Digitisation requires organisations to keep a keen eye on the horizon and respond by bending their processes.
Most forms of disruption today are about digitisation. Netflix has revolutionised the way people experience videos, providing non-linear viewing (unchaining us from TV guides) and easy access (no DVD rentals).
But there are a multitude of ways digital products, data and processes can be used to create novelty and value without necessarily “disrupting”.
It’s worthwhile distinguishing digitisation from “disruption”— the latter is more about radical upending of business models, often by people or companies well outside of the targeted industry. However, digitisation includes how incumbent companies alter and expand their value propositions by harnessing digital means.
Companies can become more digital without necessarily overturning their business models. But because digitisation can lead to disruptive movements, companies have to be good at scanning the landscape for developments, absorbing them and exploiting the opportunities.
In the previous two articles in this series, we looked at the mindset needed for digitisation and the sort of people organisations need for the journey. Based on insights we gleaned from interviews with executives and managers at the forefront of digitisation, we now turn to how organisations can track disruptive threats and respond to them.
Our interviewees said that it is important to scan the environment both to understand what is happening and to determine what is possible and most likely to occur. In other words, scanning should involve present-and-future threat combinations.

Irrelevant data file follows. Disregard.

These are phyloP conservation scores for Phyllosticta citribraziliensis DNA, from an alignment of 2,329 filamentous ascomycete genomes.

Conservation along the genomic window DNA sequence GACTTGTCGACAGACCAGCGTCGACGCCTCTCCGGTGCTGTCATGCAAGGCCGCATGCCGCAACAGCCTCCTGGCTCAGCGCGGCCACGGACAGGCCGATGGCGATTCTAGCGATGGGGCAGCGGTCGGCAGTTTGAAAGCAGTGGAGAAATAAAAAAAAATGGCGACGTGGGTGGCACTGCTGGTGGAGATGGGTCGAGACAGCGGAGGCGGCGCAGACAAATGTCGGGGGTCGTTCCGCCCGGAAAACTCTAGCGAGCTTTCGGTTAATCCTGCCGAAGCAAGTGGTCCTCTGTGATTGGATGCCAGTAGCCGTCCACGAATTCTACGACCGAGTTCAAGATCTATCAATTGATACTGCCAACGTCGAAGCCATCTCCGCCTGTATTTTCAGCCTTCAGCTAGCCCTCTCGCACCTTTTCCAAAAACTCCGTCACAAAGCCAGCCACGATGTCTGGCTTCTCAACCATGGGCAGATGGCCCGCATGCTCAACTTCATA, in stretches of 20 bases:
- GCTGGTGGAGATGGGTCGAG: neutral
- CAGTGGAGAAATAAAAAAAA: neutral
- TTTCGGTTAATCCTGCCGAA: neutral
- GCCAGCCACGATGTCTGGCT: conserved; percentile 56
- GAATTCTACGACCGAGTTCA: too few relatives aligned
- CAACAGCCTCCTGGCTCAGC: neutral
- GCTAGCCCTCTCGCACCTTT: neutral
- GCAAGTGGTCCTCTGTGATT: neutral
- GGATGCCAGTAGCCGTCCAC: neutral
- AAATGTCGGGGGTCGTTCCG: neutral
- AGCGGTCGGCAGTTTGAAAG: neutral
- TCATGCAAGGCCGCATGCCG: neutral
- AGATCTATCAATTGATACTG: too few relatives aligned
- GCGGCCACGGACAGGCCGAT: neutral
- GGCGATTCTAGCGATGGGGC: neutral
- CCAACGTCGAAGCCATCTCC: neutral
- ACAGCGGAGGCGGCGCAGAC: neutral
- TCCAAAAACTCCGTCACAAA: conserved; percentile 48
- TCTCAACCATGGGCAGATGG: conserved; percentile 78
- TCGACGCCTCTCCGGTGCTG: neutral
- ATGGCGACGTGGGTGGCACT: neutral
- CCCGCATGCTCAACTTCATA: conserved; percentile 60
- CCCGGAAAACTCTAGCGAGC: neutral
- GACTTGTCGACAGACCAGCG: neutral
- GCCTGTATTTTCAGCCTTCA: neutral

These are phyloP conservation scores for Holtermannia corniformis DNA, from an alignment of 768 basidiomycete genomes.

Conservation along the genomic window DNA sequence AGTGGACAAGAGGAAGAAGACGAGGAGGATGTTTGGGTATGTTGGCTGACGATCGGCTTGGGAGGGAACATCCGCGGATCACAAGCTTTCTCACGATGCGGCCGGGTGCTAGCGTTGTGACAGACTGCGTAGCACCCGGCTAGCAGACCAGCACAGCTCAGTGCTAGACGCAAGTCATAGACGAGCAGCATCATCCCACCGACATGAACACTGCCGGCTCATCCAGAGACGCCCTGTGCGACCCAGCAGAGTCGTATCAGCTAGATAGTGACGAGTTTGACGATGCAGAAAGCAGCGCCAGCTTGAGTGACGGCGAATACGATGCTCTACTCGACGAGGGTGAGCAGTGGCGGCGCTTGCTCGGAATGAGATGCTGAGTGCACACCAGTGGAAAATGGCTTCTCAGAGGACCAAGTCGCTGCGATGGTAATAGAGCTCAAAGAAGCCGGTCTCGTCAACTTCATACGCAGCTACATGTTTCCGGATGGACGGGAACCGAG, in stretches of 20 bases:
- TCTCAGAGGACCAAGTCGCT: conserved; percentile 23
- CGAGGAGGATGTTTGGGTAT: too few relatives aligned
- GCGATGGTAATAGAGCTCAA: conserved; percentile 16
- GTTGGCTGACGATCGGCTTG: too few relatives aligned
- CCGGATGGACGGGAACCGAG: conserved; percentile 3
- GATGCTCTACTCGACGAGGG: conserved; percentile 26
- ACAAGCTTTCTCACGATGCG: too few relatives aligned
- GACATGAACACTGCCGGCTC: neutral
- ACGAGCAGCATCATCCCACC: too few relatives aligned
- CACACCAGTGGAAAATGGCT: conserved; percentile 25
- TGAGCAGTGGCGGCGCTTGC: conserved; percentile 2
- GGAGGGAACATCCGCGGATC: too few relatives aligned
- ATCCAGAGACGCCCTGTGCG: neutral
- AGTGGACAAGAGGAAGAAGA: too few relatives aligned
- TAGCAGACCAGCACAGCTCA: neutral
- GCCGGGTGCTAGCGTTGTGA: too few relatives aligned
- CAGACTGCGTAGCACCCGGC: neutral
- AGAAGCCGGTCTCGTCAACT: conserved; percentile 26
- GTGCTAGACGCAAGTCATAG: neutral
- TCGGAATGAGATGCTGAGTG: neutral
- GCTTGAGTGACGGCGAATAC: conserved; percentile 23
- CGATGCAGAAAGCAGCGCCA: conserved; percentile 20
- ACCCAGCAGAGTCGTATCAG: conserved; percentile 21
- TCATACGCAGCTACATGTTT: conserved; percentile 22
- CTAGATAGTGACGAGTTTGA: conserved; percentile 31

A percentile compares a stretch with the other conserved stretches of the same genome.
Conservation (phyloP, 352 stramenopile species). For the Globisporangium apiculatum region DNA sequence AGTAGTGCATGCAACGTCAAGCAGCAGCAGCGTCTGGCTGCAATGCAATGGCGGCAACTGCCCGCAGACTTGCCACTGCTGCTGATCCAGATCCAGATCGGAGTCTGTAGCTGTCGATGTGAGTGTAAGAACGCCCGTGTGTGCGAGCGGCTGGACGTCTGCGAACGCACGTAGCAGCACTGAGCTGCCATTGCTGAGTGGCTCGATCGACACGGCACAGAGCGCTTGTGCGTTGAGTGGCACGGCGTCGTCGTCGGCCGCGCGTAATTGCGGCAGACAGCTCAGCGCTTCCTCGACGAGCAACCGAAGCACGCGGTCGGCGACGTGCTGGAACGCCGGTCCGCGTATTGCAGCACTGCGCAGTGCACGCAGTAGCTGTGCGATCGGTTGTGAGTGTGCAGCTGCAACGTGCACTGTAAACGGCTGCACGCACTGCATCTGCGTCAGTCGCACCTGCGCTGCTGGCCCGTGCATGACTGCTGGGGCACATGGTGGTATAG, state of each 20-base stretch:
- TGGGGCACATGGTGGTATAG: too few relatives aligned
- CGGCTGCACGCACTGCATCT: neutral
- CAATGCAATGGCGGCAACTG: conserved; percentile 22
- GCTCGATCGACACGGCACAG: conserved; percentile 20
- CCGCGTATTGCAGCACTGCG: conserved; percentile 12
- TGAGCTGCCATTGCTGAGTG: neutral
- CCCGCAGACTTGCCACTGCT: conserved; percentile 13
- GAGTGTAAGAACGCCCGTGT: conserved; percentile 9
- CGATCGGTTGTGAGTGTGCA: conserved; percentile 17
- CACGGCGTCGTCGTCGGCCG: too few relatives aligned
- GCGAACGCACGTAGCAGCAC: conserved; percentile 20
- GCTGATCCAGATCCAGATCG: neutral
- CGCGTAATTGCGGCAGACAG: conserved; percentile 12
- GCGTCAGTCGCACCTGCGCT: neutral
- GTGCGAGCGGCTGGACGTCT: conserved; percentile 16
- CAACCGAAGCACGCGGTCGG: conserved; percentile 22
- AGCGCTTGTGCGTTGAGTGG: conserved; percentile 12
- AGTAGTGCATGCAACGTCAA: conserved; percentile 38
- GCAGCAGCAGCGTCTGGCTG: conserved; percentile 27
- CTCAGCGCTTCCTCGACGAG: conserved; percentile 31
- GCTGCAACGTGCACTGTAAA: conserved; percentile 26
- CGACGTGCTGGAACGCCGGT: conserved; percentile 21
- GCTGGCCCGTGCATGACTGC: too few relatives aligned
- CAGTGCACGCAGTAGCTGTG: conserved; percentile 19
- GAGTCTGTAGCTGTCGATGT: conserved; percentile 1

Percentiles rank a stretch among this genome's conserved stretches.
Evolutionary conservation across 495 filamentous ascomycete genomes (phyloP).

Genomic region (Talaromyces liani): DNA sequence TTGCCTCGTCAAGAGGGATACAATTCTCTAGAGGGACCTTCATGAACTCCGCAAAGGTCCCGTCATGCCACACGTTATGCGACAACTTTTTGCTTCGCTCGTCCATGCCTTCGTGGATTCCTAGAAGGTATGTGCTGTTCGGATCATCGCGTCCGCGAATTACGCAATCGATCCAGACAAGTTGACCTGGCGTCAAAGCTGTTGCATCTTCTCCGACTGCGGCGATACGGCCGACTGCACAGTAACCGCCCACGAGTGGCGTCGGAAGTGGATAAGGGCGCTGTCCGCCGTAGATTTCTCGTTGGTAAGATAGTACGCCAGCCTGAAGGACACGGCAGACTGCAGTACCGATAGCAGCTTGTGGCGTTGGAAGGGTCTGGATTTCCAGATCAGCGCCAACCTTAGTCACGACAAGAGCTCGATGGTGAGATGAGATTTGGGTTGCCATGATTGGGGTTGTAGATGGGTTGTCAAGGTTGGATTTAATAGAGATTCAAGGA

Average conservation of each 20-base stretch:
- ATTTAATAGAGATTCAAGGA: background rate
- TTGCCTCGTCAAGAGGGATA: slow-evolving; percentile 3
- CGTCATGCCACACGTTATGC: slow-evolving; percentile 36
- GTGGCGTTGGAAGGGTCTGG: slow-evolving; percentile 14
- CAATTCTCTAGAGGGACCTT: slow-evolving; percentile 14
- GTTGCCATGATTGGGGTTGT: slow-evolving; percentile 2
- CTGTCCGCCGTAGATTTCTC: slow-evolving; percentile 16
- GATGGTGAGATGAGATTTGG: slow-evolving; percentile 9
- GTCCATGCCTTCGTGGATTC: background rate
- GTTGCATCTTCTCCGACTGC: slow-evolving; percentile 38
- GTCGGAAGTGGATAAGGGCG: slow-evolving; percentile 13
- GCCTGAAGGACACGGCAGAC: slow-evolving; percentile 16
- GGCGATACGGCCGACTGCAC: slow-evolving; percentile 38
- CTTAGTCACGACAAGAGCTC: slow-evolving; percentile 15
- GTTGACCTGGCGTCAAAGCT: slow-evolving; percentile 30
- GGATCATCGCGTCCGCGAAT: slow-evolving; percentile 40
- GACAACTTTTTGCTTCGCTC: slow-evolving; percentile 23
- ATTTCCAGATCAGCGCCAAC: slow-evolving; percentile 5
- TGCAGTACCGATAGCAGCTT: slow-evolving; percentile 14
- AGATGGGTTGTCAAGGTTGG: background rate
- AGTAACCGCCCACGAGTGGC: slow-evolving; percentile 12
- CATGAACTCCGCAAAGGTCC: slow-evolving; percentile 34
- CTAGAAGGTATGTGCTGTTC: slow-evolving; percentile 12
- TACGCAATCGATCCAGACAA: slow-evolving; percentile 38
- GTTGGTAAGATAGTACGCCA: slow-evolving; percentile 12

One respondent told us, “We have a special team, called the ‘FinTech team’. They are a small team but they are just scanning all over the world for developments. They go to conferences, they go to Silicon Valley. They really look at the disrupters that could potentially threaten us.”
The same interviewee also explained that their company had a strategy review process at the level of the CEO’s office. Its purpose is to constantly re-examine the strategy, what is changing, what is working and what the firm has to adopt, prioritising the biggest threats. The lesson here is that the scanning needs to be linked up to strategic planning and senior decision makers.
Staying current and attuned to the outside world is important, providing digitising companies with a window into inspiration and potential threats. But perhaps the core of digitisation is what happens next, which is ideation—the creative process of moving from inspiration to innovation.
This is because there is no single blueprint for monetisation of digital opportunities—that is, no “winning strategy” for all—but rather it is vital that companies construct creative and collaborative processes to search these new spaces, recombine existing resources and define their own digital path.
Rather than a “lone genius” model where one “guru” comes up with the design of all things digital, the required logic that emerged from organisations we interviewed was recombinant thinking, or a creative…